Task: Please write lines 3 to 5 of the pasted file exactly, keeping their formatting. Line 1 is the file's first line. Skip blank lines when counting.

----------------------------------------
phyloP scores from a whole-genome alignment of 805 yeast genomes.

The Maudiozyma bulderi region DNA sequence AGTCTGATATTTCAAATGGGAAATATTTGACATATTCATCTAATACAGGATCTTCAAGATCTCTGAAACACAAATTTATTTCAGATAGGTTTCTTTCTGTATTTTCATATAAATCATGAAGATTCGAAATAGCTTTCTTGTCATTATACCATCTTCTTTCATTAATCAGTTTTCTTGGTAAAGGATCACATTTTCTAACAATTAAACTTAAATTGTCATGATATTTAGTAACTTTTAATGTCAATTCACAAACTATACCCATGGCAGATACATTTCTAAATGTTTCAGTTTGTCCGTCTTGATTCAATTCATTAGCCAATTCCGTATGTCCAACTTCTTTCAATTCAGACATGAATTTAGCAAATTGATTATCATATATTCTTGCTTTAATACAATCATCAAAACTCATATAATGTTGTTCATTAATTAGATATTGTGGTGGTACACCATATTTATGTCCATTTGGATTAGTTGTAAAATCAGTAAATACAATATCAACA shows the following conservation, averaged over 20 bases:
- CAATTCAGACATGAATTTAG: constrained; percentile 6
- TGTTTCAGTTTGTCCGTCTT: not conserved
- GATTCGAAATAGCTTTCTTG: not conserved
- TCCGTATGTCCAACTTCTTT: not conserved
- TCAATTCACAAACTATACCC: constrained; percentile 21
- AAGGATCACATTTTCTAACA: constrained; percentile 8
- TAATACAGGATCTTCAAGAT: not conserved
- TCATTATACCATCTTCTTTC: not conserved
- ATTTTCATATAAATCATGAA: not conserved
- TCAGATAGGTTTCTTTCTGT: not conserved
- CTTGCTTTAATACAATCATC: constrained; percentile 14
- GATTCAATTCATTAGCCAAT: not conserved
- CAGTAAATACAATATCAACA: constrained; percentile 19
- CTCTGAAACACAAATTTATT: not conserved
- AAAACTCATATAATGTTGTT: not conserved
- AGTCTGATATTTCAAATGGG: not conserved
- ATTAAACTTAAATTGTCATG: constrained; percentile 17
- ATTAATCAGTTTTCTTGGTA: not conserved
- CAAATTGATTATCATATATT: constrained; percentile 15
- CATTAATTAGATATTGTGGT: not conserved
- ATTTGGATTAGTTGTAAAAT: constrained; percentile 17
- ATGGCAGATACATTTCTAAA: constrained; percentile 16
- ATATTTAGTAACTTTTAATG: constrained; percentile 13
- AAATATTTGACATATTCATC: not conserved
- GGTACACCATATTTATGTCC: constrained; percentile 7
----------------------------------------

- CAATTCAGACATGAATTTAG: constrained; percentile 6
- TGTTTCAGTTTGTCCGTCTT: not conserved
- GATTCGAAATAGCTTTCTTG: not conserved